GM Full Size Vans 1967-1986 Repair Guide

Power Steering System


The procedures for maintaining, adjusting and repairing the power steering system and its components are to be performed only after determining that the steering linkage and front suspension systems are correctly aligned and in good condition. All worn or damaged parts should be replaced before attempting to service the power steering system. After correcting any condition that could affect the power steering, do the preliminary test of the steering system components.



Proper lubrication of the steering linkage and the front suspension components is very important for the proper operation of the steering systems of vans equipped with power steering. Most all power steering systems use the same lubricant in the steering gear box as in the power steering pump reservoir, and the fluid level is maintained at the pump reservoir.

With power cylinder assist power steering, the steering gear is of the standard mechanical type and the lubricating oil is self contained within the gear box and the level is maintained by the removal of a filler plug on the gear box housing. The control valve assembly is mounted on the gear box and is lubricated by power steering oil from the power steering pump reservoir, where the level is maintained.

Air Bleeding

Air bubbles in the power steering system must be removed from the fluid. Be sure the reservoir is filled to the proper level and the fluid is warmed up to operating temperature. Then, turn the steering wheel through its full travel three or four times until all the air bubbles are removed. Do not hold the steering wheel against its stops. Recheck the fluid level.

Fluid Level Check
  1. Run the engine until the fluid is at the normal operating temperature. Then, turn the steering wheel through its full travel three or four times, and shut off the engine.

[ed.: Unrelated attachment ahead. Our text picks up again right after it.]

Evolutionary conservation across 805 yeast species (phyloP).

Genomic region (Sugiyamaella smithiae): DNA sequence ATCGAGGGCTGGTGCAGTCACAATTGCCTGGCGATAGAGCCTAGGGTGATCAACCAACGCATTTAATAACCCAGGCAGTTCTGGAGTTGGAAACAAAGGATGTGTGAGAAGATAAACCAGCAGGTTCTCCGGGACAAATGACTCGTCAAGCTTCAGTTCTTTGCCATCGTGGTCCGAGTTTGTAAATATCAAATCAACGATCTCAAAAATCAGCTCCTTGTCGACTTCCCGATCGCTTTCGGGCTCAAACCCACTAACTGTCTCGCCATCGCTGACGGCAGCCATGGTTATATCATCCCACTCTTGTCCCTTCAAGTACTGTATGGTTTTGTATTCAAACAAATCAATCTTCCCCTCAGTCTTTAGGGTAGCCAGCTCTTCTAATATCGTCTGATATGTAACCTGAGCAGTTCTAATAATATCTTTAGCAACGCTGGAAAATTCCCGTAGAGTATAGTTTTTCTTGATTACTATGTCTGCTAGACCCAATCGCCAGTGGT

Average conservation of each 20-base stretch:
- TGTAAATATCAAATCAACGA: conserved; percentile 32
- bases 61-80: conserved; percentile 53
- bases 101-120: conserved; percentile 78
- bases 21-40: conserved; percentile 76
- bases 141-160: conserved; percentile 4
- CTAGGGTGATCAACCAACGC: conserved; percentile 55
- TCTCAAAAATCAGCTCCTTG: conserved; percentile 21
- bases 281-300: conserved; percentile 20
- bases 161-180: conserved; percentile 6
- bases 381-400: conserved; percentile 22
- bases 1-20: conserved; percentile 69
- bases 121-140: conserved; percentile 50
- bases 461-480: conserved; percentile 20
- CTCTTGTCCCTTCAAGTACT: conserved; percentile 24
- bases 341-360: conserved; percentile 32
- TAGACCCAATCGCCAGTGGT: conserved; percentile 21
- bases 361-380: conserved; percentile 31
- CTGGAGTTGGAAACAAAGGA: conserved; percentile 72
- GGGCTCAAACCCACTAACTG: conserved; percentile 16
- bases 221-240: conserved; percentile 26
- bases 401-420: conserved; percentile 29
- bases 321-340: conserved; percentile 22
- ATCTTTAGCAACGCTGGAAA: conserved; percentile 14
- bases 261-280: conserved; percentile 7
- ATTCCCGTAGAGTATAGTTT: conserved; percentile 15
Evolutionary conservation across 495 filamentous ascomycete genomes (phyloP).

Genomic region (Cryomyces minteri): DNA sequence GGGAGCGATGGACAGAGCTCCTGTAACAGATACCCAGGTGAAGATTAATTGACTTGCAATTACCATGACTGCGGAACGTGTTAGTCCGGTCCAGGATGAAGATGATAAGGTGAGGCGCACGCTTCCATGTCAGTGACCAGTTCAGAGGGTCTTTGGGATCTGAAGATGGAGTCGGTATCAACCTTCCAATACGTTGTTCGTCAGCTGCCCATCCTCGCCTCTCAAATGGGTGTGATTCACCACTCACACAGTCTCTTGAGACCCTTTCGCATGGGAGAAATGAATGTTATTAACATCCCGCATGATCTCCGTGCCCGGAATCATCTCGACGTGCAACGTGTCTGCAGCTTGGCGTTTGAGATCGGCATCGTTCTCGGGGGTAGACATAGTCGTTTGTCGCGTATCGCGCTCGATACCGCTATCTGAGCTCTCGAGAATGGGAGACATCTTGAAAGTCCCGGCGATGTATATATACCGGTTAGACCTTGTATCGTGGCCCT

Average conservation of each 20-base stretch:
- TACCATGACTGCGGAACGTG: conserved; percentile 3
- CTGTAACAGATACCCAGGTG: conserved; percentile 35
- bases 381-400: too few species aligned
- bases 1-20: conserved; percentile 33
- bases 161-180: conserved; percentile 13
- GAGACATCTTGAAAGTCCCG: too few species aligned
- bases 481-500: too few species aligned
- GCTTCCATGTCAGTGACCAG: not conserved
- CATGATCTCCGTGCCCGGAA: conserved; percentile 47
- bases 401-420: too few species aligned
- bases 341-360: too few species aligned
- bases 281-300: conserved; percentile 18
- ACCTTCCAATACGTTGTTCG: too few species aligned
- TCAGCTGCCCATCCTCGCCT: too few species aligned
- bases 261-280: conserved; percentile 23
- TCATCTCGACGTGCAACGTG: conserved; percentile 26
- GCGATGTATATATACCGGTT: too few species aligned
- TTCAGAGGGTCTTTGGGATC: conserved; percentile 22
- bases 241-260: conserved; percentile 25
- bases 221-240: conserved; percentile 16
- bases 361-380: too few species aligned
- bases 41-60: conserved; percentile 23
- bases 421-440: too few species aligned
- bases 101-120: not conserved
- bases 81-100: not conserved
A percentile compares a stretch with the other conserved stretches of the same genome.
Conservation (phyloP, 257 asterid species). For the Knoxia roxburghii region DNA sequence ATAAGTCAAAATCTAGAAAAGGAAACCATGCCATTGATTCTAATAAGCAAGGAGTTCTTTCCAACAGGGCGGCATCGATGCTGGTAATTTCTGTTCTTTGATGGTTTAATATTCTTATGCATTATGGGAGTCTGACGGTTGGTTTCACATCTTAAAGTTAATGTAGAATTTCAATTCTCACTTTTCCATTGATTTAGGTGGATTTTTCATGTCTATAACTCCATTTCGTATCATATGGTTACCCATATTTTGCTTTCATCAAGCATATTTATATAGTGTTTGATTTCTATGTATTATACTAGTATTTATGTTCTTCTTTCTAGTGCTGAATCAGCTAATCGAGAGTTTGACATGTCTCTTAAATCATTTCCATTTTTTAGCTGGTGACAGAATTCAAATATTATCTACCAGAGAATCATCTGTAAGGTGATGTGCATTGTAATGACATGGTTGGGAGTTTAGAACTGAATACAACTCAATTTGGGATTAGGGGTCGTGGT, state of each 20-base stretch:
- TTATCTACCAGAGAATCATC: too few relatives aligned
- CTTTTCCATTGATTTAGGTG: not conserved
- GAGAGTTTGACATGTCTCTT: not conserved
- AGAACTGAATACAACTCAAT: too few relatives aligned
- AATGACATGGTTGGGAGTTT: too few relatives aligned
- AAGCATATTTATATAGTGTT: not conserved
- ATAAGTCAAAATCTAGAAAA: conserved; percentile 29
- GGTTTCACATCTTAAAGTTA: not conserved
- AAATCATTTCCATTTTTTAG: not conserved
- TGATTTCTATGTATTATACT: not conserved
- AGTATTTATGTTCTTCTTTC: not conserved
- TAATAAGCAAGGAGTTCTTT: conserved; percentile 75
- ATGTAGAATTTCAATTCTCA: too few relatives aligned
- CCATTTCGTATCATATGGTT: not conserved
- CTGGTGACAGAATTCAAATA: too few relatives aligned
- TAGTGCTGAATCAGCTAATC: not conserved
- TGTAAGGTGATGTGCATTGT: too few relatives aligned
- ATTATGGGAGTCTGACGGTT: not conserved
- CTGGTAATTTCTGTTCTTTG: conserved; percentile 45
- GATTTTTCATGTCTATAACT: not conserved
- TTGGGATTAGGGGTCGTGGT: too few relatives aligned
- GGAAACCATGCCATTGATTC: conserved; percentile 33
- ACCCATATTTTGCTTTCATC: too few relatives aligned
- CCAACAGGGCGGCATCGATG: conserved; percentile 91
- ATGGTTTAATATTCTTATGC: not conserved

3. Check the fluid level in the steering reservoir. If the fluid level is low, add enough fluid to raise the level to the FULL mark on the dipstick or filler tube.

Pump Belt Check

Inspect the pump belt for cracks, glazing, or worn places. Using a belt tension gauge, check the belt tension for the proper range of adjustment. The amount of tension varies with the make of truck or van and the condition of the belt. New belts (those belts used less than 15 minutes) require a higher figure. The belt deflection method of adjustment may be used only if a belt tension gauge is not available. The belt should be adjusted for a deflection of 1 / 4 - 3 / 8 in. (6.35-9.53mm).

Fluid Leaks

Check all possible leakage points (hoses, power steering pump, or steering gear) for loss of fluid. Turn the engine on and rotate the steering wheel from stop-to-stop several times. Tighten all loose fittings and replace any defective lines or valve seats.

Turning Effort

Check the turning effort required to turn the steering wheel after aligning the front wheels and inflating the tires to the proper pressure.

  1. With the vehicle on dry pavement and the front wheel straight ahead, set the parking brake and turn the engine on.
  3. After a short warm-up period for the engine, turn the steering wheel back and forth several times to warm the steering fluid.
  5. Attach a spring scale to the steering wheel rim and measure the pull required to turn the steering wheel one complete revolution in each direction. The effort needed to turn the steering wheel should not exceed the limits specified.

This test may be done with the steering wheel removed and a torque wrench applied on the steering wheel nut.

Power Steering Hose Inspection

Inspect both the input and output hoses of the power steering pump for worn spots, cracks, or signs of leakage. Replace hose if defective, being sure to reconnect the replacement hose properly. Many power steering hoses are identified as to where they are to be connected by special means, such as fittings that will only fit on the correct pump fitting, or hoses of special lengths.

Test Driving to Check the Power Steering Operation

When test driving to check power steering, drive at a speed between 15 and 20 mph. (24-32 km). Make several turns in each direction. When a turn is completed, the front wheels should return to the straight ahead position with very little help from the driver.

If the front wheels fail to return as they should, and the steering linkage is free, well oiled and properly adjusted, the trouble is probably due to misalignment of the power cylinder or improper adjustment of the spool valve.